Agronomists have often recommended using stage of maturity as a way to determine optimum cutting time.  When using first visible seed head as a measure of maturity, we found that varieties were not always consistent from one year to the next or across locations. Based on our results, using boot to early heading as an indicator to cut grasses was generally too late to achieve a quality goal of 30% ADF and 50% NDF.

Changes in ADF either on a “per day” or “per GDD” basis were similar for the six grasses and alfalfa.  Changes in NDF were similar for the six grasses but alfalfa had a lower rate of NDF change as compared to the grasses.  This was consistent with UVM Forage Lab data that has shown NDF of grasses to be about 10% units higher than alfalfa when measured at the same ADF levels.

When we compared the changes in ADF and NDF across sites and years, we found GDD to be much more consistent than daily change .  Changes in ADF were fairly consistent between the grasses and alfalfa; however, there was a large difference for NDF.  For mixtures that include grasses and alfalfa, ADF would be a better measurement to use.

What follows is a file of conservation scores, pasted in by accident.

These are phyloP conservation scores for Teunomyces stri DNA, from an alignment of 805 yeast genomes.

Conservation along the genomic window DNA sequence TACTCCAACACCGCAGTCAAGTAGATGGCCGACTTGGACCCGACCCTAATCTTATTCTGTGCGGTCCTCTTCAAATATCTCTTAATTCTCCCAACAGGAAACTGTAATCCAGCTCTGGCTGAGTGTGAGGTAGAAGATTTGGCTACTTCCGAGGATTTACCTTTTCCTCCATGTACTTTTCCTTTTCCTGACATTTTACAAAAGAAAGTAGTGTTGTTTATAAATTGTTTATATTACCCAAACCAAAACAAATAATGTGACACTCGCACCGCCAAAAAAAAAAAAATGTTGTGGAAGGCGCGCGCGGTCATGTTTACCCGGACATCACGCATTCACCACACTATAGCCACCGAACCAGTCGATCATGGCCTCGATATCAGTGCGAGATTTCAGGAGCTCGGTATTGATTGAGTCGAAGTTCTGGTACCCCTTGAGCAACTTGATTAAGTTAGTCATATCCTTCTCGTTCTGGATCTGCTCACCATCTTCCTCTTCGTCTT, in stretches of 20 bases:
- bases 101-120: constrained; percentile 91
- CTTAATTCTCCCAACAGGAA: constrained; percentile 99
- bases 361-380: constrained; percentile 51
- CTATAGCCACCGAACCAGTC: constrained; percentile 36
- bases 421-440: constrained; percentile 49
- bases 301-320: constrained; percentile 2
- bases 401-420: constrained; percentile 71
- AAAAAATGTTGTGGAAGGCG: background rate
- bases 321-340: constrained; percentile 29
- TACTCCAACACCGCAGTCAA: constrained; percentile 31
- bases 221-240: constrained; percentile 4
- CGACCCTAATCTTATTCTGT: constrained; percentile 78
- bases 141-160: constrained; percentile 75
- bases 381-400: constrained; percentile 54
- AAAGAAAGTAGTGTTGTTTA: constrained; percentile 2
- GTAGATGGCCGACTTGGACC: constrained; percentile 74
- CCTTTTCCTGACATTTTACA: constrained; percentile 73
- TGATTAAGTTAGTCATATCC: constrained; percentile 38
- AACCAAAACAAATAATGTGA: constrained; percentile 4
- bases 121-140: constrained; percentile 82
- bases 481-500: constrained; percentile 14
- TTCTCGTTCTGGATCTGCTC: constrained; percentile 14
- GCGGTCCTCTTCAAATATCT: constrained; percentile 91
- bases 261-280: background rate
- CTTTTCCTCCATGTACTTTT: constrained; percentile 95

On Farm Studies
From 2002 to 2004, 17 farm fields were evaluated using the proposed method for predicting an optimum harvest date.   A baseline sampling was generally collected either the first or second week of May and a temperature gauge was placed in the field until a final collection was made just prior to the field being harvested.


Out of 10 fields of grasses or mixtures, GDD predicted ADF within 2% units in 8 of the fields (Figure 1).  Out of seven alfalfa fields, we were able to predict ADF within 2% units 6 times.   Therefore, this method does show promise as a management tool for predicting forage quality.


This site is maintained by Sid.Bosworth@uvm.edu, Plant & Soil Science Department, University of Vermont.

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Last modified December 13 2005 10:22 AM